Fraudsters exploited a security vulnerability in the Government of Canada website and took advantage of login credentials exposed through previous hacks to conduct a series of cyberattacks that compromised the personal information of thousands of Canadians, federal officials say.
As first reported by CBC News, the attacks targeted the Canada Revenue Agency (CRA) and GCKey, a secure online portal that allows Canadians to access services such as employment insurance, veterans' benefits and immigration applications. The attacks come at a time when millions of Canadians have been relying on the CRA's website to apply for and access COVID-19 emergency benefits.
While the breaches have been contained, the schemes allowed hackers to fraudulently access government services and apply for or redirect payments to themselves.
Acting chief information officer for the Treasury Board of Canada Secretariat Marc Brouillard said at a technical briefing in Ottawa on Monday that the attacks were a form of "credential stuffing," where hackers fraudulently obtain usernames and passwords to accounts on other websites, and take advantage of the fact that many people use the same password for different accounts.
"The bad actors were able to use the previously hacked credentials to access the CRA portal. They were also able to exploit a vulnerability in the configuration of security software ... which allowed them to bypass the CRA security questions and gain access to a user's CRA account," Brouillard said on Monday. "Because of the systems that we have in place, we were able to detect these attacks early on and have been largely been able to mitigate the impact to Canadians."
A total of 11,200 accounts were impacted in the attacks, Brouillard said, including more than 9,000 GCKey accounts and another 5,600 CRA accounts, although almost half the CRA accounts were linked to the GCKey hack.
Brouillard said the affected accounts were cancelled as soon as the threat was discovered, and departments are contacting users whose credentials were compromised to provide instructions on how to receive a new GCKey.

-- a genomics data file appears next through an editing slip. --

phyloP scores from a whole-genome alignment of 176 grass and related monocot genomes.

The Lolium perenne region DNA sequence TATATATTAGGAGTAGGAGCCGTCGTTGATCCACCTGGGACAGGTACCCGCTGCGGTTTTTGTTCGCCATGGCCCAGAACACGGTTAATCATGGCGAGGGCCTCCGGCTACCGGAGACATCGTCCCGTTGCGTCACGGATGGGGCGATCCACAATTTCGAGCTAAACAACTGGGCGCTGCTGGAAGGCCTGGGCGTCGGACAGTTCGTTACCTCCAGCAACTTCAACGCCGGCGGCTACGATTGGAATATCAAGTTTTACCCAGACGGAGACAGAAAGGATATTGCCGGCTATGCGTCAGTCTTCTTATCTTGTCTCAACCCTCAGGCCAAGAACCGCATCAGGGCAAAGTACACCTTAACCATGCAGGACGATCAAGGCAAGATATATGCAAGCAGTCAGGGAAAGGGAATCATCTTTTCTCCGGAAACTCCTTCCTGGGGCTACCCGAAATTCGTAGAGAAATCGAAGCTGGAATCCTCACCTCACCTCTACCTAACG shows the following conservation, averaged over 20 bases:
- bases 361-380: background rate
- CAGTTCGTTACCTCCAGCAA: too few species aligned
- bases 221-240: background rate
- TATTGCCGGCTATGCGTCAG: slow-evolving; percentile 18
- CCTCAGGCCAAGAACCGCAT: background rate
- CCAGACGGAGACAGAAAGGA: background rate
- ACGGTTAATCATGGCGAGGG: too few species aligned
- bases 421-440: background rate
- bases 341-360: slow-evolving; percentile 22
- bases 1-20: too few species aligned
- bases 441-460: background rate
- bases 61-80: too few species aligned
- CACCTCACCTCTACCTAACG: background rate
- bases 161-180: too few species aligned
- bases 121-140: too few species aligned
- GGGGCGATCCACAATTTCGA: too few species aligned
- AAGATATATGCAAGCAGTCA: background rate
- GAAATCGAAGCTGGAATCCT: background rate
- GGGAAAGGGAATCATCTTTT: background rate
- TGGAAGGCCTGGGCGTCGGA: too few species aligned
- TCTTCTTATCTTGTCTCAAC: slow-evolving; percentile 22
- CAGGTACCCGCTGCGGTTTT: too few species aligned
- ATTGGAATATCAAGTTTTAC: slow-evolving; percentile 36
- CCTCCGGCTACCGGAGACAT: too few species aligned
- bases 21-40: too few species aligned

CRA online services for individuals temporarily disabled
Earlier this month, Canadians began reporting online that email addresses associated with their CRA accounts had been changed, that their direct deposit information was altered and that CERB funds or other payments had been issued in their name even though they had not applied for the COVID-19 benefit.
Most reported that they were first alerted to the suspicious activity after receiving legitimate emails from the CRA stating that their email addresses had been discontinued.
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Annette Butikofer, chief information officer at CRA, said the tax agency was impacted by three separate cybersecurity breaches. The agency became aware of the first breach on Aug. 7.
The agency contacted the RCMP on Aug. 11 and began to step up its own security measures, Butikofer said.
Canadians were only notified of the breach over the weekend when CRA temporarily became the target of another attack and decided to shut down its online platforms, cutting off access to services connected to My Account, My Business Account and Represent a Client.
Butikofer said My Business Account, which is used by employers, is back online with additional safety measures so employers can apply for the most recent round of the emergency wage subsidy.
She said CRA hopes to have its online services for individuals back up and running by mid-week. In the meantime, Canadians can still apply for COVID-19 benefit programs by calling 1-800-959-8281.
CRA is sending letters to Canadians whose accounts were breached with instructions about how they can confirm their identify and regain access. Anyone who becomes a victim of identity theft will be eligible for creditor protection and will be "made whole," Butikofer said.
Lori MacDonald, chief operating officer of Service Canada, apologized on behalf of the Government of Canada for any inconvenience caused by the attack.
The government is advising Canadians to use unique passwords for all online accounts and to check for suspicious activity.
"If you've been a victim here, there's a good chance you're a victim elsewhere, as well," Brouillard said. "These credentials were stolen at some point in the past and these hackers are reusing them."
The RCMP has confirmed that its National Division, which investigates "sensitive, high profile cases that threaten Canada's political, economic and social integrity," is actively looking into the attacks.
At today's briefing, officials wouldn't say if they're aware of who is responsible for the attack, but they didn't rule out the possibility that foreign actors were responsible. The Canadian government was previously targeted by foreign hackers in 2011; they stole highly classified federal information.
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More recently, a hacker group suspected of being backed by the Russian government tried to steal COVID-19-related vaccine research in Canada, the U.K. and the U.S., according to intelligence agencies in all three countries.
The Canadian Anti-Fraud Centre, a federal agency, said more than 13,000 Canadians have been victims of fraud totalling $51 million this year. There have been 1,729 victims of COVID-19 fraud worth $5.55 million.
With files from Philip Ling and The Canadian Press